By Patrick Jason Rodriguez
Mountain Mail Editor
Thanksgiving is tomorrow. I plan to spend most of the day the same way I’ve done the previous four – visiting with my brother and sister-in-law and my two young nephews. More than likely we’ll eat a large meal, watch one of the football games which will be televised, and discuss local politics, the pros and cons of shopping on Black Friday, where to go for the Christmas holiday, and dinosaurs.
It sounds just about idyllic, I know. And I actually consider myself very lucky to have been the recipient of such an invitation. Plus, I genuinely enjoy learning about dinosaurs.
Of course, there are a lot of people out there who won’t be as fortunate this holiday season. And that train of thought makes me wonder what the clients of Puerto Seguro will be doing.
Puerto Seguro, located at 519 North California Street in Socorro, is a day shelter open between 9 a.m. and 2 p.m., that serves between 20 and 40 low income and handicapped people on any given Monday, Wednesday and Friday (it’s closed on the other four days of the week).
The facility is restricted from allowing overnight guests and the kitchen and dining areas aren’t large enough to host a Thanksgiving feast. Puerto Seguro did, however, on Saturday host a luncheon off-site at the DAV Hall. Due to a prior commitment out of town, I wasn’t able to attend. Those who did attend say that about 200 showed up.
But this isn’t just about one day out of the year. The spirit of giving at Puerto Seguro is active just about all year round.
I happened to tour the Puerto Seguro facilities on Friday, Nov. 19. My contact there was Joe Griffin, the kitchen manager, who I spoke with on the phone earlier that day. Somehow he knew who I was almost immediately upon my arrival.
Griffin, originally from Philadelphia, where his first taste into the food industry came while working at his father’s hoagie shop at age 16, and has been with Puerto Seguro for about year and a resident of Socorro County for the past 12 years, had just finished preparing the food for the DAV Hall luncheon, and was in the middle of a much deserved break.
We took a seat on a bench outside the facility. He lit a cigarette and told me about the basic day-to-day operations of Puerto Seguro, which at the time I knew very little about. When he was finished, I was taken aback, my faith in humanity renewed.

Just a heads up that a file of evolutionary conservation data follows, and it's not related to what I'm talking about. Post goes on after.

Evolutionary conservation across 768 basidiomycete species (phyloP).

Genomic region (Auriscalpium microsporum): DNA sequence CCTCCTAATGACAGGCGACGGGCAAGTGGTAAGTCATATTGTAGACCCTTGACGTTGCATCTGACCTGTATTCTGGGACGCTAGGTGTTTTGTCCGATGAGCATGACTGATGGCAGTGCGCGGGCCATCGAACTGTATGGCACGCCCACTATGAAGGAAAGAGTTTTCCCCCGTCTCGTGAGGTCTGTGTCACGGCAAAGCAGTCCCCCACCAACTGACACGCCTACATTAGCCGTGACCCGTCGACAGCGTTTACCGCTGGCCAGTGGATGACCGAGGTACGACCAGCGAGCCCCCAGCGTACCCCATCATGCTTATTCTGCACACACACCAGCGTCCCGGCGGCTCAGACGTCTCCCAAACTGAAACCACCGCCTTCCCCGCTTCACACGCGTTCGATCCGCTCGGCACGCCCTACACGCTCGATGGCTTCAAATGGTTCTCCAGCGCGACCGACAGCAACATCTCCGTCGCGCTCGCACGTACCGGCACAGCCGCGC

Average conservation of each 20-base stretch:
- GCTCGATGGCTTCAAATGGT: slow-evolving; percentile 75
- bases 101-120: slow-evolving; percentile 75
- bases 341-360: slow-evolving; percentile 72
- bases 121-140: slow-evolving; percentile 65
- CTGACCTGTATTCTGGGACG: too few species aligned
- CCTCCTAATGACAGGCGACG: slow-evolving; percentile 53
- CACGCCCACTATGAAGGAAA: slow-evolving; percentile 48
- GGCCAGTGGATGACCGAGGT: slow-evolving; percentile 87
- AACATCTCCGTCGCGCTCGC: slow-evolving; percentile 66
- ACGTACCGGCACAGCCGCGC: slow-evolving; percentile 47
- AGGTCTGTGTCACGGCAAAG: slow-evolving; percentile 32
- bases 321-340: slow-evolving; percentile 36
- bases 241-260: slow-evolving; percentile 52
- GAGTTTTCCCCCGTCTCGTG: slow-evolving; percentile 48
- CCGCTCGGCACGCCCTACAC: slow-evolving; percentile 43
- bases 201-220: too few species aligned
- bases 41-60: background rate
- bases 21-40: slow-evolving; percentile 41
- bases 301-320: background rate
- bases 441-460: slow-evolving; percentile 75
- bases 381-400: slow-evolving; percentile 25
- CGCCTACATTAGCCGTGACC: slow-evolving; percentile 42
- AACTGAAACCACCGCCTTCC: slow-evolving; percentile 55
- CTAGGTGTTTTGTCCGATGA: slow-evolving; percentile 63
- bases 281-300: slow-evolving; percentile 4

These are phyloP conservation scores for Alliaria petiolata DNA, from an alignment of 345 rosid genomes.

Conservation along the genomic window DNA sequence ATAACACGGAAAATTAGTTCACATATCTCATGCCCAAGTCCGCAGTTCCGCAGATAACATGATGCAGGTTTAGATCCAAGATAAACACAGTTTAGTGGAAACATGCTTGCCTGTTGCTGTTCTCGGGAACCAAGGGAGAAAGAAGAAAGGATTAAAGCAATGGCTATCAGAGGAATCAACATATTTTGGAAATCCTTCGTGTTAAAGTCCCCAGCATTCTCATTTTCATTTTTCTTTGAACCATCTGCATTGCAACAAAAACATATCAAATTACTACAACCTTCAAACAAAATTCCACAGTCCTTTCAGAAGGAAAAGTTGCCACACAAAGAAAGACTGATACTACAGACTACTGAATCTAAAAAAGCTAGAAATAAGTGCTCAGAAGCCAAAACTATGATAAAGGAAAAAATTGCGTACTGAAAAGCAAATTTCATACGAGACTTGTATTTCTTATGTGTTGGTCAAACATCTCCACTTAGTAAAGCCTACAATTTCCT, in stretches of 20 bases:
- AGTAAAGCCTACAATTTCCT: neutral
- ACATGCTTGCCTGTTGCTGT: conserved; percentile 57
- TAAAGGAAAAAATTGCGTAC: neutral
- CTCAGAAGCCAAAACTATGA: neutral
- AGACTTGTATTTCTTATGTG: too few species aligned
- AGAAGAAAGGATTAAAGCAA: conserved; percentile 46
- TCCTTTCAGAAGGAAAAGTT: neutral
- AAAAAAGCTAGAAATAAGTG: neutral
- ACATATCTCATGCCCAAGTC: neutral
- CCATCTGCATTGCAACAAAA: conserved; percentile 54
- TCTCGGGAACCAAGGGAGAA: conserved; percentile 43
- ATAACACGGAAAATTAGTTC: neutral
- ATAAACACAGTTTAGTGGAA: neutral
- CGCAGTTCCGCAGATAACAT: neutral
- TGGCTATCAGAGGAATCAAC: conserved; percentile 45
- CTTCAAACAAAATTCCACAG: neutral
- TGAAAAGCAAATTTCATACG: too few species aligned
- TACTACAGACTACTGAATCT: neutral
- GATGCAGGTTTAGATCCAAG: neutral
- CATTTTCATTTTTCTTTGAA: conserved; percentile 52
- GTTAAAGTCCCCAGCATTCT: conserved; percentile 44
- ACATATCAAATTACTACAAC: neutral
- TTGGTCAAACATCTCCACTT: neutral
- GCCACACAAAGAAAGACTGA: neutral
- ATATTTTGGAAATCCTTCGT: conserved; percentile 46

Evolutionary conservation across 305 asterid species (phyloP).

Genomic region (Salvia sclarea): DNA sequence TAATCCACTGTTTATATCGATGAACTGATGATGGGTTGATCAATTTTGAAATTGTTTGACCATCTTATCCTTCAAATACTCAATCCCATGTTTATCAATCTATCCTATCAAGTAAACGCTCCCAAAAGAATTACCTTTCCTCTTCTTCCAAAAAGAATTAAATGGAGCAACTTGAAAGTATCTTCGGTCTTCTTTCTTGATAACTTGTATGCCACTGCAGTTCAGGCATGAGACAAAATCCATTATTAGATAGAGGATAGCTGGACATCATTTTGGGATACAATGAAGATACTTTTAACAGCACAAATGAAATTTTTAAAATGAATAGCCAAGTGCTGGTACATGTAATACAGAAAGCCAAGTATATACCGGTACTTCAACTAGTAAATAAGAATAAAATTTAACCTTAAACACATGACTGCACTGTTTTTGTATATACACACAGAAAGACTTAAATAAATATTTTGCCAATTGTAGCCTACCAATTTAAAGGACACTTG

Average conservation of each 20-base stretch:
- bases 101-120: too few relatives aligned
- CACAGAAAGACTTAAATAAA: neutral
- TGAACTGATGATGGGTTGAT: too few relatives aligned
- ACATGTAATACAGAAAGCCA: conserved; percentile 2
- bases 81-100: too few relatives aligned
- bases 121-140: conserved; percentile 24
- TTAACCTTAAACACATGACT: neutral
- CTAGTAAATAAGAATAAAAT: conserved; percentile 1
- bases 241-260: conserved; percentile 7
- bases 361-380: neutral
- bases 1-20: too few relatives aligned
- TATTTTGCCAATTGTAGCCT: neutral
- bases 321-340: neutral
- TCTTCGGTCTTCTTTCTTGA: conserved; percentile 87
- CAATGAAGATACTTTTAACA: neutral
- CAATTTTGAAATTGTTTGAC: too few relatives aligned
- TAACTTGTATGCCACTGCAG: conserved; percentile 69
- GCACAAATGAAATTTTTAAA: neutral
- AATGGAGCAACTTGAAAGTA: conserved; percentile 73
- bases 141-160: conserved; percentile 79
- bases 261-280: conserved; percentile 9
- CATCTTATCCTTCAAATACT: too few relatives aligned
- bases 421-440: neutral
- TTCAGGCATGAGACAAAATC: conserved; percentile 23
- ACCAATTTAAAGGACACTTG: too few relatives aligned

Puerto Seguro, established in 2000, has a staff that includes anywhere between six and 10 volunteers. All food in the kitchen comes from donations from supermarkets like Smith’s and John Brooks, and local farms such as the Handley Dairy in Veguita.
“We try to serve what I call ‘super food,’” said Griffin, adding that he wouldn’t feel comfortable serving food that was unhealthy, like some other day shelters.
The volunteers are also trained at Puerto Seguro in such a way that they will eventually have the experience to obtain paying jobs elsewhere in the future.
For the next few minutes we talked about whatever. I learned that Griffin comes from a long line of public servants, mostly cops and firefighters, and that he used to work weatherization trainer for the state, helping mostly low income and handicapped persons modify their
utilities so that they consume as little resources as possible, saving them money.
Break time concluded, and the cigarette was tossed.
“Ready to see the kitchen?” he asked.
Moments later we were inside Puerto Seguro. It was exactly how he described it.
The facilities at Puerto Seguro also include a dayroom, equipped with a sofa, a television and periodicals, men’s and women’s bathrooms, laundry facilities, and a storage room with clothing items and basic staples. After a while I was introduced to Duane Baker, the director of Puerto Seguro.
Baker, who’s been with Puerto Seguro for the past four years, is a busy gentleman, a former dispatcher for the Socorro Police Department, and one of those people you’re glad are part of your community. His position at Puerto Seguro only requires him to put in 20 hours of work each week, though Griffin is quick to point out that Baker puts in at least 50 hours without complaint, because he‘s always willing to help, always on call.
Baker generously found the time to talk about Puerto Seguro, though we had to keep moving from one end of the facility to another. He had errands to run, and there was little time to stand around.
Baker expressed regret that Puerto Seguro did not allow for overnight guests, though he did point out that his budget does allow for some now and then to be given a hotel room, in most cases these have been women with young children who are escaping from some
sort of dire situation.
And then there are the heartbreaking stories.
“In the winter it’s especially bad,” said Baker. “One of the hardest things to hear is that some homeless person has been found frozen to death, which has happened before.” After a while, he added, “We do the best we can to keep them out of the elements, and if we can’t we try to direct every client to the right people so that they might have a place to stay for the night.”
After a while Baker excused himself, saying that he had to help with something in another area in the facility.
I returned to the kitchen, where Griffin was preparing a lunch and setting it on a tray. He was making sandwiches and serving bowls of green chile stew for three clients who had come into the facility asking for something to eat.
I looked at my watch and pointed out that it was twenty minutes after two. Griffin seemed confused at why I would mention this. I told him that Puerto Seguro closes at 2 p.m.
Griffin smiled and shook his head, then said, “If we’re still here and there’s someone who’s just come wanting something to eat, there’s no way we are going to turn them away.”
Patrick Jason Rodriguez is the editor of the Mountain Mail. He can be
reached at email@example.com.